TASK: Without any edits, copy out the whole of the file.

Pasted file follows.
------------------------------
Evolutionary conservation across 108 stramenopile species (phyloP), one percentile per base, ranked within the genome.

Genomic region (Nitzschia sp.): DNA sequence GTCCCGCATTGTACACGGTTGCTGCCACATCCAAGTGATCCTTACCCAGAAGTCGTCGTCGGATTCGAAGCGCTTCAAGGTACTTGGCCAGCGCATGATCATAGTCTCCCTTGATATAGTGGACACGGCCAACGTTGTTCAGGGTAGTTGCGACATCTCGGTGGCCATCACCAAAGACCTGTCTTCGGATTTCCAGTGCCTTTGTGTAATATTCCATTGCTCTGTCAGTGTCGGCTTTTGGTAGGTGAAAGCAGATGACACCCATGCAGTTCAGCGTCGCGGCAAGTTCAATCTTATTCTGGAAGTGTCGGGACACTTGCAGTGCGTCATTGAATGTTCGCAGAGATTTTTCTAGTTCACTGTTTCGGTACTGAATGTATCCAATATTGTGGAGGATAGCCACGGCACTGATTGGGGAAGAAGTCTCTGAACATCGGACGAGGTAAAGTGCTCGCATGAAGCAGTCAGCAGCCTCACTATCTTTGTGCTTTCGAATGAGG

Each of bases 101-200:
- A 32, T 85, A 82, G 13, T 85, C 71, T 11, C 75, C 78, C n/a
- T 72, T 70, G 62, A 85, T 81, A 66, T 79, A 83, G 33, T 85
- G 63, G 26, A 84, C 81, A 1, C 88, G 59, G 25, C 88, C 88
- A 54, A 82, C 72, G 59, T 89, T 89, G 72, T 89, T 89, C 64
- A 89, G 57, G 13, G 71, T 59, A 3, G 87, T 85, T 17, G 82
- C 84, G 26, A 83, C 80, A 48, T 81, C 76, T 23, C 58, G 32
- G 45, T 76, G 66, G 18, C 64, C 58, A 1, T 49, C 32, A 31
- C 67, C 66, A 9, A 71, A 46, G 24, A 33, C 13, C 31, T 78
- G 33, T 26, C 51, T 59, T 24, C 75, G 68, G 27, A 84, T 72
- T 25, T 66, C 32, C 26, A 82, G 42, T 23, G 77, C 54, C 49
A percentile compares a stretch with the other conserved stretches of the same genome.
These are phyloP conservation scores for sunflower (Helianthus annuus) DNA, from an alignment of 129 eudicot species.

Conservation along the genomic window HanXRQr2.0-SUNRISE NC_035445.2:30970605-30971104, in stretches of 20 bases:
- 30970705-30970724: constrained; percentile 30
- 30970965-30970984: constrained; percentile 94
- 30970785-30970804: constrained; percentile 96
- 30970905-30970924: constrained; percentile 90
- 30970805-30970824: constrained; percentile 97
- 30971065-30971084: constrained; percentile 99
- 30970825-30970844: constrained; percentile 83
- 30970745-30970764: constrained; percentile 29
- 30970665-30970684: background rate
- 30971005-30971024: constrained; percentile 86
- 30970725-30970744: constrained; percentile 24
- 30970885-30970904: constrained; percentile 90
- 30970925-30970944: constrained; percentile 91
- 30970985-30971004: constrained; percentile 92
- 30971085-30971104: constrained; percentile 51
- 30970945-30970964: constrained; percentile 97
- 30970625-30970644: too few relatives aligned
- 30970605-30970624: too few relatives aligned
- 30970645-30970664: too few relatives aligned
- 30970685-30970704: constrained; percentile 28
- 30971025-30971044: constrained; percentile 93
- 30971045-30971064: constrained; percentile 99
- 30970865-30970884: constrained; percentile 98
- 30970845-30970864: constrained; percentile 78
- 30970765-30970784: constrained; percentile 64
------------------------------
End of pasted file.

Evolutionary conservation across 108 stramenopile species (phyloP), one percentile per base, ranked within the genome.

Genomic region (Nitzschia sp.): DNA sequence GTCCCGCATTGTACACGGTTGCTGCCACATCCAAGTGATCCTTACCCAGAAGTCGTCGTCGGATTCGAAGCGCTTCAAGGTACTTGGCCAGCGCATGATCATAGTCTCCCTTGATATAGTGGACACGGCCAACGTTGTTCAGGGTAGTTGCGACATCTCGGTGGCCATCACCAAAGACCTGTCTTCGGATTTCCAGTGCCTTTGTGTAATATTCCATTGCTCTGTCAGTGTCGGCTTTTGGTAGGTGAAAGCAGATGACACCCATGCAGTTCAGCGTCGCGGCAAGTTCAATCTTATTCTGGAAGTGTCGGGACACTTGCAGTGCGTCATTGAATGTTCGCAGAGATTTTTCTAGTTCACTGTTTCGGTACTGAATGTATCCAATATTGTGGAGGATAGCCACGGCACTGATTGGGGAAGAAGTCTCTGAACATCGGACGAGGTAAAGTGCTCGCATGAAGCAGTCAGCAGCCTCACTATCTTTGTGCTTTCGAATGAGG

Each of bases 101-200:
- A 32, T 85, A 82, G 13, T 85, C 71, T 11, C 75, C 78, C n/a
- T 72, T 70, G 62, A 85, T 81, A 66, T 79, A 83, G 33, T 85
- G 63, G 26, A 84, C 81, A 1, C 88, G 59, G 25, C 88, C 88
- A 54, A 82, C 72, G 59, T 89, T 89, G 72, T 89, T 89, C 64
- A 89, G 57, G 13, G 71, T 59, A 3, G 87, T 85, T 17, G 82
- C 84, G 26, A 83, C 80, A 48, T 81, C 76, T 23, C 58, G 32
- G 45, T 76, G 66, G 18, C 64, C 58, A 1, T 49, C 32, A 31
- C 67, C 66, A 9, A 71, A 46, G 24, A 33, C 13, C 31, T 78
- G 33, T 26, C 51, T 59, T 24, C 75, G 68, G 27, A 84, T 72
- T 25, T 66, C 32, C 26, A 82, G 42, T 23, G 77, C 54, C 49
A percentile compares a stretch with the other conserved stretches of the same genome.
These are phyloP conservation scores for sunflower (Helianthus annuus) DNA, from an alignment of 129 eudicot species.

Conservation along the genomic window HanXRQr2.0-SUNRISE NC_035445.2:30970605-30971104, in stretches of 20 bases:
- 30970705-30970724: constrained; percentile 30
- 30970965-30970984: constrained; percentile 94
- 30970785-30970804: constrained; percentile 96
- 30970905-30970924: constrained; percentile 90
- 30970805-30970824: constrained; percentile 97
- 30971065-30971084: constrained; percentile 99
- 30970825-30970844: constrained; percentile 83
- 30970745-30970764: constrained; percentile 29
- 30970665-30970684: background rate
- 30971005-30971024: constrained; percentile 86
- 30970725-30970744: constrained; percentile 24
- 30970885-30970904: constrained; percentile 90
- 30970925-30970944: constrained; percentile 91
- 30970985-30971004: constrained; percentile 92
- 30971085-30971104: constrained; percentile 51
- 30970945-30970964: constrained; percentile 97
- 30970625-30970644: too few relatives aligned
- 30970605-30970624: too few relatives aligned
- 30970645-30970664: too few relatives aligned
- 30970685-30970704: constrained; percentile 28
- 30971025-30971044: constrained; percentile 93
- 30971045-30971064: constrained; percentile 99
- 30970865-30970884: constrained; percentile 98
- 30970845-30970864: constrained; percentile 78
- 30970765-30970784: constrained; percentile 64